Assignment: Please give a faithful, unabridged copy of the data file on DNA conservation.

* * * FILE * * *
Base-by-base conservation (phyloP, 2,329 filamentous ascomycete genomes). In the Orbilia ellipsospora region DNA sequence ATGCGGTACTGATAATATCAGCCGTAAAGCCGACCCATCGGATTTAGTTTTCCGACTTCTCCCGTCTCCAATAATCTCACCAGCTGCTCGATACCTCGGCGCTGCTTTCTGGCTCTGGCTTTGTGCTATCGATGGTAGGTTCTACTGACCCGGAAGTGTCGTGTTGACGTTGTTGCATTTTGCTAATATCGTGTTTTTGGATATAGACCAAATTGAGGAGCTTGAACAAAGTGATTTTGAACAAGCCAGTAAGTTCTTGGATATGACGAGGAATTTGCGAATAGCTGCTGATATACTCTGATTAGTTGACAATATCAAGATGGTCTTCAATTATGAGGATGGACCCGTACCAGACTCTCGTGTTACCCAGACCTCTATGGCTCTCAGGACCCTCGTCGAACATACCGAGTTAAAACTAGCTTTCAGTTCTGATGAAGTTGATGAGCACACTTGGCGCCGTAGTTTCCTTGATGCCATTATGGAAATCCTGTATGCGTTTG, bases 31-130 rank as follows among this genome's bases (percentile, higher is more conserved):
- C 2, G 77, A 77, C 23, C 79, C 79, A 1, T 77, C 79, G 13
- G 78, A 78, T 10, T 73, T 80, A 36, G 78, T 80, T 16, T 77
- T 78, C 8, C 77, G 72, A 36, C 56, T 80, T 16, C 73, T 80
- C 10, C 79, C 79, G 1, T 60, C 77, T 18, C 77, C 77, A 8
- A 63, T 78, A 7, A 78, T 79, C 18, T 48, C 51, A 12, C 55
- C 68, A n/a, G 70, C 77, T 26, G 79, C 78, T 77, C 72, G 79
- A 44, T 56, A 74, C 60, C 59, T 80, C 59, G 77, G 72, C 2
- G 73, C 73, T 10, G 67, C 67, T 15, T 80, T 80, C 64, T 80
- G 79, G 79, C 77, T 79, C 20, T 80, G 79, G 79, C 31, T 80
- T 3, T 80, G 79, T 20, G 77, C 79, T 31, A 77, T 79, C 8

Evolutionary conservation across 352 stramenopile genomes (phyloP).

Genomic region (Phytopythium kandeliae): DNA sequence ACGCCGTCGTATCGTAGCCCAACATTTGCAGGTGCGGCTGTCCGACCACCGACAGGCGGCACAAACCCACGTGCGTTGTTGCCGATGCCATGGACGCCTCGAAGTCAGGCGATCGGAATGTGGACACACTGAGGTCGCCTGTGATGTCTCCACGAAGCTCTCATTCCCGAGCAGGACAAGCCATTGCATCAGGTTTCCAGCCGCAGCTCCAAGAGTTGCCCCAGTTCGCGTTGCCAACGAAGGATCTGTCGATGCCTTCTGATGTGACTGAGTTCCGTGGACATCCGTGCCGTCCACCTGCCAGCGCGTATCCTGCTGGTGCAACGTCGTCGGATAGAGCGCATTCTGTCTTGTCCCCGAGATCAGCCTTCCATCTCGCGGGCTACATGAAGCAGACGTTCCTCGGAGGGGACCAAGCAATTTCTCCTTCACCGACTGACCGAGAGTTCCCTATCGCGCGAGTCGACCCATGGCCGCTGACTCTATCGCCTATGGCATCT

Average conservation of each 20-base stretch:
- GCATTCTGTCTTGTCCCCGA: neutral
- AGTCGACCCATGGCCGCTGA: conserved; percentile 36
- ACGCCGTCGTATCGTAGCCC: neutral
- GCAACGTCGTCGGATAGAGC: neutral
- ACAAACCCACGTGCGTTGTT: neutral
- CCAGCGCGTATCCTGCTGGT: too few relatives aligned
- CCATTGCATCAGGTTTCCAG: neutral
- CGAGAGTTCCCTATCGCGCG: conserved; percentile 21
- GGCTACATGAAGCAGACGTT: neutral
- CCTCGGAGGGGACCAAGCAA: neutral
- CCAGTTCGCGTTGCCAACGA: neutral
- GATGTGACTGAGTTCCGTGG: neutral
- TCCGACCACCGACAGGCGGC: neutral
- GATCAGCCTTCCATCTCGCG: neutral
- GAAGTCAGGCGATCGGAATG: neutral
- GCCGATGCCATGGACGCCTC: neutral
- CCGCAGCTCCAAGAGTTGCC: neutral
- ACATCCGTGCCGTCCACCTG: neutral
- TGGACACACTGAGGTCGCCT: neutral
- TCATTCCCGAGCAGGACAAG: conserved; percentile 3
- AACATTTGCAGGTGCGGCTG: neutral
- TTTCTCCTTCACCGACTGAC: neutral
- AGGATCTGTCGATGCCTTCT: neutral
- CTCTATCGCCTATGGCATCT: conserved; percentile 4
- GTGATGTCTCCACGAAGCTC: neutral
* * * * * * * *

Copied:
Base-by-base conservation (phyloP, 2,329 filamentous ascomycete genomes). In the Orbilia ellipsospora region DNA sequence ATGCGGTACTGATAATATCAGCCGTAAAGCCGACCCATCGGATTTAGTTTTCCGACTTCTCCCGTCTCCAATAATCTCACCAGCTGCTCGATACCTCGGCGCTGCTTTCTGGCTCTGGCTTTGTGCTATCGATGGTAGGTTCTACTGACCCGGAAGTGTCGTGTTGACGTTGTTGCATTTTGCTAATATCGTGTTTTTGGATATAGACCAAATTGAGGAGCTTGAACAAAGTGATTTTGAACAAGCCAGTAAGTTCTTGGATATGACGAGGAATTTGCGAATAGCTGCTGATATACTCTGATTAGTTGACAATATCAAGATGGTCTTCAATTATGAGGATGGACCCGTACCAGACTCTCGTGTTACCCAGACCTCTATGGCTCTCAGGACCCTCGTCGAACATACCGAGTTAAAACTAGCTTTCAGTTCTGATGAAGTTGATGAGCACACTTGGCGCCGTAGTTTCCTTGATGCCATTATGGAAATCCTGTATGCGTTTG, bases 31-130 rank as follows among this genome's bases (percentile, higher is more conserved):
- C 2, G 77, A 77, C 23, C 79, C 79, A 1, T 77, C 79, G 13
- G 78, A 78, T 10, T 73, T 80, A 36, G 78, T 80, T 16, T 77
- T 78, C 8, C 77, G 72, A 36, C 56, T 80, T 16, C 73, T 80
- C 10, C 79, C 79, G 1, T 60, C 77, T 18, C 77, C 77, A 8
- A 63, T 78, A 7, A 78, T 79, C 18, T 48, C 51, A 12, C 55
- C 68, A n/a, G 70, C 77, T 26, G 79, C 78, T 77, C 72, G 79
- A 44, T 56, A 74, C 60, C 59, T 80, C 59, G 77, G 72, C 2
- G 73, C 73, T 10, G 67, C 67, T 15, T 80, T 80, C 64, T 80
- G 79, G 79, C 77, T 79, C 20, T 80, G 79, G 79, C 31, T 80
- T 3, T 80, G 79, T 20, G 77, C 79, T 31, A 77, T 79, C 8

Evolutionary conservation across 352 stramenopile genomes (phyloP).

Genomic region (Phytopythium kandeliae): DNA sequence ACGCCGTCGTATCGTAGCCCAACATTTGCAGGTGCGGCTGTCCGACCACCGACAGGCGGCACAAACCCACGTGCGTTGTTGCCGATGCCATGGACGCCTCGAAGTCAGGCGATCGGAATGTGGACACACTGAGGTCGCCTGTGATGTCTCCACGAAGCTCTCATTCCCGAGCAGGACAAGCCATTGCATCAGGTTTCCAGCCGCAGCTCCAAGAGTTGCCCCAGTTCGCGTTGCCAACGAAGGATCTGTCGATGCCTTCTGATGTGACTGAGTTCCGTGGACATCCGTGCCGTCCACCTGCCAGCGCGTATCCTGCTGGTGCAACGTCGTCGGATAGAGCGCATTCTGTCTTGTCCCCGAGATCAGCCTTCCATCTCGCGGGCTACATGAAGCAGACGTTCCTCGGAGGGGACCAAGCAATTTCTCCTTCACCGACTGACCGAGAGTTCCCTATCGCGCGAGTCGACCCATGGCCGCTGACTCTATCGCCTATGGCATCT

Average conservation of each 20-base stretch:
- GCATTCTGTCTTGTCCCCGA: neutral
- AGTCGACCCATGGCCGCTGA: conserved; percentile 36
- ACGCCGTCGTATCGTAGCCC: neutral
- GCAACGTCGTCGGATAGAGC: neutral
- ACAAACCCACGTGCGTTGTT: neutral
- CCAGCGCGTATCCTGCTGGT: too few relatives aligned
- CCATTGCATCAGGTTTCCAG: neutral
- CGAGAGTTCCCTATCGCGCG: conserved; percentile 21
- GGCTACATGAAGCAGACGTT: neutral
- CCTCGGAGGGGACCAAGCAA: neutral
- CCAGTTCGCGTTGCCAACGA: neutral
- GATGTGACTGAGTTCCGTGG: neutral
- TCCGACCACCGACAGGCGGC: neutral
- GATCAGCCTTCCATCTCGCG: neutral
- GAAGTCAGGCGATCGGAATG: neutral
- GCCGATGCCATGGACGCCTC: neutral
- CCGCAGCTCCAAGAGTTGCC: neutral
- ACATCCGTGCCGTCCACCTG: neutral
- TGGACACACTGAGGTCGCCT: neutral
- TCATTCCCGAGCAGGACAAG: conserved; percentile 3
- AACATTTGCAGGTGCGGCTG: neutral
- TTTCTCCTTCACCGACTGAC: neutral
- AGGATCTGTCGATGCCTTCT: neutral
- CTCTATCGCCTATGGCATCT: conserved; percentile 4
- GTGATGTCTCCACGAAGCTC: neutral